POLITICS

D.C. Bill Would Make Go-Go The 'Official Music' Of The Gentrifying District

"This music represents the lived experiences of native Washingtonians,” Councilmember Kenyan R. McDuffie said in a press release.

A city council member in Washington, D.C., has introduced legislation that would make go-go music the District of Columbia’s “official” music, as community members continue ongoing efforts to protect the gentrifying city’s black culture.

Councilmember Kenyan R. McDuffie introduced the Go-Go Official Music of the District of Columbia Designation Act of 2019 on Tuesday, as a nod to the city’s music history, and as a response to the growing #DontMuteDC movement, which aims to combat the erasure of the city’s indigenous go-go music and black culture and businesses.  

Along with proclaiming an official music genre for the city, the legislation would also require the D.C. mayor, Muriel Bowser, “to design and implement a program to support, preserve, and archive Go-Go music and its related documents and recordings,” a press release stated. 

“Designating Go-Go the official music of the city signals to those who have been here and to those who continue to move here, that this music represents the lived experiences of native Washingtonians,” McDuffie said in a statement. “It codifies into law that Go-Go will never be muted in the District of Columbia.”

The new legislation comes months after a clash over the presence of go-go music at a famed D.C. intersection ignited a series of rallies and protests to protect the city’s indigenous music.

In April, Donald Campbell, the owner of a Metro PCS storefront — located on a block named after the “Godfather of Go-Go” Chuck Brown in the District’s Shaw neighborhood — said he was instructed to stop playing go-go music outside his store due to a complaint from a resident at a nearby luxury apartment complex. 

Go-go, which combines elements of funk, soul and other styles, has long been a staple of D.C.’s history. It has notably been played outdoors at the storefront’s intersection of Florida and Georgia avenues for decades. 

The absence of the music sparked a series of demonstrations, rallies, go-go-styled celebrations and the #DontMuteDC hashtag on Twitter. 

While the demonstrations successfully returned the sounds of go-go music back to the intersection, grassroots organizers have continued to address what they say is the underlying issue regarding the go-go intersection debacle: the effects gentrification has on the city’s black businesses, black culture and racial profiling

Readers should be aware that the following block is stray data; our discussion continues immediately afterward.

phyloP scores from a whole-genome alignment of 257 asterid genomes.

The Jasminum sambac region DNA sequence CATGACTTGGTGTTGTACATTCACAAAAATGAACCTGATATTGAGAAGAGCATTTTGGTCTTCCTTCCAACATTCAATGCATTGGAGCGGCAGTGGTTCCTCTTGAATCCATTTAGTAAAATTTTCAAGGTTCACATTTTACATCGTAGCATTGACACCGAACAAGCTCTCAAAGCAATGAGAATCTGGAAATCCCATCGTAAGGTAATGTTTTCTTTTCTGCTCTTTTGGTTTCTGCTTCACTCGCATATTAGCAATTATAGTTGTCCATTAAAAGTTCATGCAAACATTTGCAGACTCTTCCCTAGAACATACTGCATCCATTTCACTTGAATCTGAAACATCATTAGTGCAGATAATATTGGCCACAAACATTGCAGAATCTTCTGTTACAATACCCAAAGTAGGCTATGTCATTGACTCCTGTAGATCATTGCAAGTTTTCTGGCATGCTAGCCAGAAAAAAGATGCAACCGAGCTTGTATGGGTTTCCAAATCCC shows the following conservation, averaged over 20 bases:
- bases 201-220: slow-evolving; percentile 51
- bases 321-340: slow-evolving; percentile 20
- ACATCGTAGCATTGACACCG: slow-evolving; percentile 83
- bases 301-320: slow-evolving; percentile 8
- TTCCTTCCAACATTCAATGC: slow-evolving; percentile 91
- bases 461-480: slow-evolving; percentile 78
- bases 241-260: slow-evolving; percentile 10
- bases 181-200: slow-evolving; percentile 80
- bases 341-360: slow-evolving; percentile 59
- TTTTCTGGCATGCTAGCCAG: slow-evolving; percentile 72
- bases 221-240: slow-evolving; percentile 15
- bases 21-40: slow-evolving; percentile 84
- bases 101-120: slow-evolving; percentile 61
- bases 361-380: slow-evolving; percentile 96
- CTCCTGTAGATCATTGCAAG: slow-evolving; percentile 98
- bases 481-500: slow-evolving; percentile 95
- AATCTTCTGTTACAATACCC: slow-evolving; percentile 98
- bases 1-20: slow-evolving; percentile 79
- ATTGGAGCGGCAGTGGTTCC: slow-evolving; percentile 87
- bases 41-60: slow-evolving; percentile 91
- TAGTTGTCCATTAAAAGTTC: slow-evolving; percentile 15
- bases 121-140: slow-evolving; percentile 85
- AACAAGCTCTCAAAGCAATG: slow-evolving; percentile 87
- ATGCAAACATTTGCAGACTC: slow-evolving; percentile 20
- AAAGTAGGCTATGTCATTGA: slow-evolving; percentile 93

“What happened was really big and really important,” Howard University assistant professor Natalie Hopkinson told HuffPost in April. “Hopefully people got educated, but the work is not over. I would not declare a victory, there’s a lot of work.”

Hopkinson and community activist Ronald Moten created a petition back in April to push back on the erasure of go-go music at the Metro PCS storefront. They later updated their campaign to raise awareness on the closures of black businesses, Howard University’s research on gentrification and Campbell’s efforts to convert tens of thousands of live go-go recordings into an online streaming service. 

A March study by the National Community Reinvestment Coalition identified D.C. as having the highest percentage of gentrifying neighborhoods in the U.S., with an estimation that 20,000 black residents were displaced between 2000 and 2013.

Moten told The Washington Post in an article published Tuesday that the idea to make go-go the District’s “official” music is “a great thing.”

“When people come here, they don’t know D.C., they don’t know our culture,” he continued. “It’s that ignorance that causes people to disrespect our culture. So if we make it law, if we protect it, they’ll start to understand.”

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